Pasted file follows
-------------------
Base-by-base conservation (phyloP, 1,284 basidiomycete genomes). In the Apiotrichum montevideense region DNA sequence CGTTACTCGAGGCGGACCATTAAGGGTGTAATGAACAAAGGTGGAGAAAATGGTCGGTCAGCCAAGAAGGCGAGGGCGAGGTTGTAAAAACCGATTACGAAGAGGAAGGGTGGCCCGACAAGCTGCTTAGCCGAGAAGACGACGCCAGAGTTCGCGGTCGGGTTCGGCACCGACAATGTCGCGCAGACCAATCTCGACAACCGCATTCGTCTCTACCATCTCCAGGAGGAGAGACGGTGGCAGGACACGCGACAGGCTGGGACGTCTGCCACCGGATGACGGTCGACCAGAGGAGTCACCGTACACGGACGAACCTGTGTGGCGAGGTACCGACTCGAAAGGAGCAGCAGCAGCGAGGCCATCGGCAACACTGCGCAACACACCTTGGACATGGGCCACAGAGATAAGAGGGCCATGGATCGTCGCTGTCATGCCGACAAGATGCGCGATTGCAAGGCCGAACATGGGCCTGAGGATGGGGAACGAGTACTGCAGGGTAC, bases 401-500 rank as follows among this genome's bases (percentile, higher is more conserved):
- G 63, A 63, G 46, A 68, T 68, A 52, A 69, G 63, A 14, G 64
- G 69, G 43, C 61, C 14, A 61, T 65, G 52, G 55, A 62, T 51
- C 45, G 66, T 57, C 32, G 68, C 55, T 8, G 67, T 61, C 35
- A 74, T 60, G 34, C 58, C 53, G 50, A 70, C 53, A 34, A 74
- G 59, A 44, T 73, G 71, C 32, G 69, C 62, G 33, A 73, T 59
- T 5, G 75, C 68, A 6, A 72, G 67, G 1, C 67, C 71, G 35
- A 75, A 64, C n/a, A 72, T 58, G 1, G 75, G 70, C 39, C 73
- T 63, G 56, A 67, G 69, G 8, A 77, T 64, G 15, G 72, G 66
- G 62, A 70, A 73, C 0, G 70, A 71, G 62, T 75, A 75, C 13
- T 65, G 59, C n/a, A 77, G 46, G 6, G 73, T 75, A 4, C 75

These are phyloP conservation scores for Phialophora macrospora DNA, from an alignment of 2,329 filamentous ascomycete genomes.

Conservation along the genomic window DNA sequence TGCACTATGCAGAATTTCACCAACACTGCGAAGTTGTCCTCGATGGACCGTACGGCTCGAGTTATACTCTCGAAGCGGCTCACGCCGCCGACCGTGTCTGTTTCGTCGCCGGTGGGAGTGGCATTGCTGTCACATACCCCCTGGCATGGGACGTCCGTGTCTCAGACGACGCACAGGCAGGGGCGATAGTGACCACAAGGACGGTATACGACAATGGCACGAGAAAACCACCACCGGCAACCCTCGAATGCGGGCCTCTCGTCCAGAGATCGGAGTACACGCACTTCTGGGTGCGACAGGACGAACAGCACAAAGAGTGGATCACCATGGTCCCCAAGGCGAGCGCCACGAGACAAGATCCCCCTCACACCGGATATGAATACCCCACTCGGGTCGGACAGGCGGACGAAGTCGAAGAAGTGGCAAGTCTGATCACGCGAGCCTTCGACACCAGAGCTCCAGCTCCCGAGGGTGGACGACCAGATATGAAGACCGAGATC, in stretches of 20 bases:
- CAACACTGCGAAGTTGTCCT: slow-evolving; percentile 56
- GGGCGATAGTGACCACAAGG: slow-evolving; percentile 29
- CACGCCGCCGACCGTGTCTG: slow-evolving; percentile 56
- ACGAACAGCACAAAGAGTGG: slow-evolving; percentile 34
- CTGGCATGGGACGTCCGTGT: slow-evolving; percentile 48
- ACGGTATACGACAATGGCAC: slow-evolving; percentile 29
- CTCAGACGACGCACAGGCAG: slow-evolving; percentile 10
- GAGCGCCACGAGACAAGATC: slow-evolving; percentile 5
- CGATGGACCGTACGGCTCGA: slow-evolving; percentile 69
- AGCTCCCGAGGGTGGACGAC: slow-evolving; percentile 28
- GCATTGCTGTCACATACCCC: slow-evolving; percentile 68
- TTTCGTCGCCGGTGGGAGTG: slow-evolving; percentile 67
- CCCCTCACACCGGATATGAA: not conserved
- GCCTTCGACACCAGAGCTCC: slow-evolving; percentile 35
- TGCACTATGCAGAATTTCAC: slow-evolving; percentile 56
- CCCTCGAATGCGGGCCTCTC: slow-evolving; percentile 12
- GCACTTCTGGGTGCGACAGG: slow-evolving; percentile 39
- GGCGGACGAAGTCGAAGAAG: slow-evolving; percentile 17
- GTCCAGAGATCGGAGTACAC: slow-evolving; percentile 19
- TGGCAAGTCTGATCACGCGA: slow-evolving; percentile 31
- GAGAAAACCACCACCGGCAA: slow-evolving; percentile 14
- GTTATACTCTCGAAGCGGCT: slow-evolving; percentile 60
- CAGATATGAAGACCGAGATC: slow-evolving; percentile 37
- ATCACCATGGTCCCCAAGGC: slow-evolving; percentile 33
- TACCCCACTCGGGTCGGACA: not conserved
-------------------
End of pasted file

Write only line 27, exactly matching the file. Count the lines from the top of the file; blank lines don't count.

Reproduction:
- GCCTTCGACACCAGAGCTCC: slow-evolving; percentile 35